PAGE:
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    I didn’t know about this project. The README was such a joy to read that it is almost nostalgic. What happened to 90s software pragmatism? Just directly laying put the information of that this project is, its capabilities and how it is engineered. We don’t see this anymore. Nowadays it’s all about slick logos, buzzwords, low density product webpages with huge hero pictures of macbooks and Caffe latte.

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      And no emoji scattered all through the docs like it’s a schoolkid’s sticker book.

      There’s something about the screenshot that says “this is a workstation” in a way that “modern” UIs don’t. I remember someone (Erik Naggum, maybe?) lamenting that software professionals used the same interfaces as everyone else. But what I think he missed is that computer UIs have since devolved, turning them into consumption devices first and foremost.

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      Daily reminder that CDE was not actually that good and vendors adopting it were basically giving up on desktop. CDE+Motif is design by committee mediocrity, it’s like the DMV designed a desktop. Many actions are painfully obtuse under it - try adding a launcher in the big toolbar for instance. The only people who remember it fondly are people whose experience to it are limited to poking it for a few minutes or seeing it in magazines. It’s incredible how much microcomputer GUIs outclassed most workstations in terms of ease of use and quality of APIs.

      If you’re interested in “Unix workstation but they tried a little harder on UI”, Open Look and the IRIX desktop are far more interesting. Open Look in particular is very interesting because it’s a direct descendant and inheritor of the Xerox GUI legacy.

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        Yep, and the author of this acknowledges that and describes some of the improvements that come from being built on FVWM.

        I’ve never used IRIX before, I do have some regrets about that.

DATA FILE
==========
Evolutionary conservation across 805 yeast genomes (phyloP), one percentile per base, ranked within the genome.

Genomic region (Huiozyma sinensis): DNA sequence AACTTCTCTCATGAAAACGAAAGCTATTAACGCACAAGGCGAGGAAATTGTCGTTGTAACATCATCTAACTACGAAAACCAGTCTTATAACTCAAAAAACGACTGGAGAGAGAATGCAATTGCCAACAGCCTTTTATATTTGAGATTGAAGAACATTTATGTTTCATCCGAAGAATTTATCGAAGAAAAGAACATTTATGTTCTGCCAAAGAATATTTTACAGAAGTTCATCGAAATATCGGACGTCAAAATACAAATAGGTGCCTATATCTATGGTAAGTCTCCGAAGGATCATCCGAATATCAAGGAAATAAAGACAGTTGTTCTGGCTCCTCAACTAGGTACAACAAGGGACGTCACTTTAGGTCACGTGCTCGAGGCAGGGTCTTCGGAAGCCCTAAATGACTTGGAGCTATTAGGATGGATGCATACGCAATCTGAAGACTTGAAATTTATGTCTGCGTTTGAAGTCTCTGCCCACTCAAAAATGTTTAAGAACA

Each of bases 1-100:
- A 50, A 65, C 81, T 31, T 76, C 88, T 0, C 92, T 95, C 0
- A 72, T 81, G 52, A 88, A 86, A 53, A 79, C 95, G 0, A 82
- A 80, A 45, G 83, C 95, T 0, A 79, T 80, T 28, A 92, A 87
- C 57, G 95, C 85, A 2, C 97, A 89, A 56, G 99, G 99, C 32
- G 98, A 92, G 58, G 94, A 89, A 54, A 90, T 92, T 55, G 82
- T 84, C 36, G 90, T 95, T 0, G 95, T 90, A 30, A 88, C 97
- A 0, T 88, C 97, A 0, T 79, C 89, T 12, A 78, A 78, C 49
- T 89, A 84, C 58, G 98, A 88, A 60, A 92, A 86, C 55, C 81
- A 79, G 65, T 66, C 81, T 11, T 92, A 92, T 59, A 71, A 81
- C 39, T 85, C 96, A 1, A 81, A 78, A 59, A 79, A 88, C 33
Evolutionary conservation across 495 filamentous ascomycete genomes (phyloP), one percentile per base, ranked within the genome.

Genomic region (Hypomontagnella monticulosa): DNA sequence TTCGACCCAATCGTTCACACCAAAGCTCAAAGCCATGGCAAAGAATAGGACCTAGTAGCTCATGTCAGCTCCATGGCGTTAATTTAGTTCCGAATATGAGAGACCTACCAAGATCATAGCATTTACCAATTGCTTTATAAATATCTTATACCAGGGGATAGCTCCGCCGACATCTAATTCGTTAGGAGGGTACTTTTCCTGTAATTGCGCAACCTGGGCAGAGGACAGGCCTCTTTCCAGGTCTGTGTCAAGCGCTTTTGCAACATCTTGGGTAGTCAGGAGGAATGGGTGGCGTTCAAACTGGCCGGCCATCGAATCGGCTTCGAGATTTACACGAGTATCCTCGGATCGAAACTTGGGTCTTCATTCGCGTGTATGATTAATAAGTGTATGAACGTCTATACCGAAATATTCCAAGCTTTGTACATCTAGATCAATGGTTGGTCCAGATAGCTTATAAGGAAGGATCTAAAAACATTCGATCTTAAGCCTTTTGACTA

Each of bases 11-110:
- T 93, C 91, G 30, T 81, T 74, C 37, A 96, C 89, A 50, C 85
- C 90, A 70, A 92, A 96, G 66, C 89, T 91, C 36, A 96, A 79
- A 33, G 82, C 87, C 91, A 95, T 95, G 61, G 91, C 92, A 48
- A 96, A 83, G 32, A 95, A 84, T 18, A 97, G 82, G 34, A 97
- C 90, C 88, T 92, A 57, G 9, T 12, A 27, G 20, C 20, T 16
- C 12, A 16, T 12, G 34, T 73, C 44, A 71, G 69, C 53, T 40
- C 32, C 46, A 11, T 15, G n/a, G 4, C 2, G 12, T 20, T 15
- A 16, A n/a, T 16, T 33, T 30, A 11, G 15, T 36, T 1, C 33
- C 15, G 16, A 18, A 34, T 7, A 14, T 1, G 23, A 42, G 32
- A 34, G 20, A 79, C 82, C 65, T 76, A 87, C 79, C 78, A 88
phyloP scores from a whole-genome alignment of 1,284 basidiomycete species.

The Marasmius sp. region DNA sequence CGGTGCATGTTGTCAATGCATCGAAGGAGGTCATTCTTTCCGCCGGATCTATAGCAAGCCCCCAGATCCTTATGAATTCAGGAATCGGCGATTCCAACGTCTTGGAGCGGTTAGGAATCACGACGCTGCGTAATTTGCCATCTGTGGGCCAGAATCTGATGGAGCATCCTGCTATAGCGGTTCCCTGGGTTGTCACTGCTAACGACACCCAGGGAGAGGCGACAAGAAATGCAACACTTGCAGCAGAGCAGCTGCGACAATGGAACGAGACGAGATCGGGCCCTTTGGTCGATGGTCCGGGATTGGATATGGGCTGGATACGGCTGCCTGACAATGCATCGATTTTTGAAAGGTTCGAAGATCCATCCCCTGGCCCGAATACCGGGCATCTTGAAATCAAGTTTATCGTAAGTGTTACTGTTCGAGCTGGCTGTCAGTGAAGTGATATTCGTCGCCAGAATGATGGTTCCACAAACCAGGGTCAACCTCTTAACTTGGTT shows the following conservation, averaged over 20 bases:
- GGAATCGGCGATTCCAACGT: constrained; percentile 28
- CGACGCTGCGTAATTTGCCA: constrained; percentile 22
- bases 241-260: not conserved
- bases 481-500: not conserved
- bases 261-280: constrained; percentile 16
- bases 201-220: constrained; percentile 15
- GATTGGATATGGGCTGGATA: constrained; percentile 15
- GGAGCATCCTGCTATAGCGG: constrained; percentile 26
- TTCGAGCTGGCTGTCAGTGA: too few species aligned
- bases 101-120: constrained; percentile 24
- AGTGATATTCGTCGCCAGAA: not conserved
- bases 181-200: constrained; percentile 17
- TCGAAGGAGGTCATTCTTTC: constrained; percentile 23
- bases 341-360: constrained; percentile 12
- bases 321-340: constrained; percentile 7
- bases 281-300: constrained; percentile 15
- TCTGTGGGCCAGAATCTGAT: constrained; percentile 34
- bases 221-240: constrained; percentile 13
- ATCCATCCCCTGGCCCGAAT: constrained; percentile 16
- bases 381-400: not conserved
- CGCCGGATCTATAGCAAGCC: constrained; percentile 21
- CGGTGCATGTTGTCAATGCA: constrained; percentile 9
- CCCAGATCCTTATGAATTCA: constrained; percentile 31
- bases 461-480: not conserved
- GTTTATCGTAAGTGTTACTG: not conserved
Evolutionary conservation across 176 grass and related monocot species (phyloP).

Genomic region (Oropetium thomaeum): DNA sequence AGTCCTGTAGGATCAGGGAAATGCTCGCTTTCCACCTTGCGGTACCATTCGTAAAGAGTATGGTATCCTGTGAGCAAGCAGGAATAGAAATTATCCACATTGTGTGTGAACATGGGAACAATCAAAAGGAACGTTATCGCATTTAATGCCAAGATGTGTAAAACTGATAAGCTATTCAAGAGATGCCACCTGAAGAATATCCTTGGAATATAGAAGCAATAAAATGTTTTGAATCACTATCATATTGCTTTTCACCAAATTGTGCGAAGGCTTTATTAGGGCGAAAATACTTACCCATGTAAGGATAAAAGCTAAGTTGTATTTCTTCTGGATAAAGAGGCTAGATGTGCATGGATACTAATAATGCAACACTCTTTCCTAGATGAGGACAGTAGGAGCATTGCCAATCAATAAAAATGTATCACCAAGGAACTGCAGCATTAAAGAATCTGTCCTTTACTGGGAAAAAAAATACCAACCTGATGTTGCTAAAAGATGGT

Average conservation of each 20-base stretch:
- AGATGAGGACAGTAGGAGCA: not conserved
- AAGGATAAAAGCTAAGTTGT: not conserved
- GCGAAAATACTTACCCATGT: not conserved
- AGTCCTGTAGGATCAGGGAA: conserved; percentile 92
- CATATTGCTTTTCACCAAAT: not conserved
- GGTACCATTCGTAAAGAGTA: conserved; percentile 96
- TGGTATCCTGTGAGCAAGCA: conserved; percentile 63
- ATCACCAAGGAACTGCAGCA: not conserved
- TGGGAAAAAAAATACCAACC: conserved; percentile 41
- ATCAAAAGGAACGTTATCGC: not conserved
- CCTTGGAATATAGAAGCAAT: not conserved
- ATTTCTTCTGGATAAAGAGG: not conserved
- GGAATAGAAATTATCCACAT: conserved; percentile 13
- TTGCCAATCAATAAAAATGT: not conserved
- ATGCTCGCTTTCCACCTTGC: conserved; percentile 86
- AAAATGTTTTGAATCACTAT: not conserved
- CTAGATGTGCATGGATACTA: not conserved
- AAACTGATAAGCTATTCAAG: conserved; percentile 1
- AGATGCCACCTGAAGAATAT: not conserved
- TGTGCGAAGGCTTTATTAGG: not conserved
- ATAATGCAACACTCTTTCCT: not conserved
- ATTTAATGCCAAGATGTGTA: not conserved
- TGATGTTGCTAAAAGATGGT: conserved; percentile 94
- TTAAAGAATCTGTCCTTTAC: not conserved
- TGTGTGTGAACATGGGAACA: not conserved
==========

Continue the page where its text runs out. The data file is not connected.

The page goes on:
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          So… I used my share of HP/UX, Solaris, and AIX from ’93 - ‘03. A lot more than poking it for a few minutes. And I don’t recall seeing much of it in magazines of the era, which were predominantly focused on Mac and on NT. I remember the aesthetic fondly. Not the behavior.

          My fond recollections of the aesthetic were enough for me to create a new account on my workstation and install this. It’s faithfully reproducing the behavior as well as the aesthetic, and it seems worse now in contrast to some of the things that have come along since the early 90s. I’m super impressed by what this project did with the tools they chose, but after using it for about an hour, I was quite happy to log out and switch back to my usual qtile setup. This was cool and looks great and I’d be astonished if more than a dozen die-hards use it once they’ve posted their screenshots to /r/unixporn.

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            CDE+Motif is design by committee mediocrity, it’s like the DMV designed a desktop.

            LOL! This is spot on. Motif looked… okay but working with it involved understanding so many obtuse design-by-commitee concepts.

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              NextStep was, unsurprisingly, the class of the lot. System 7 was still a superior experience. The less said about the rest of them, the better.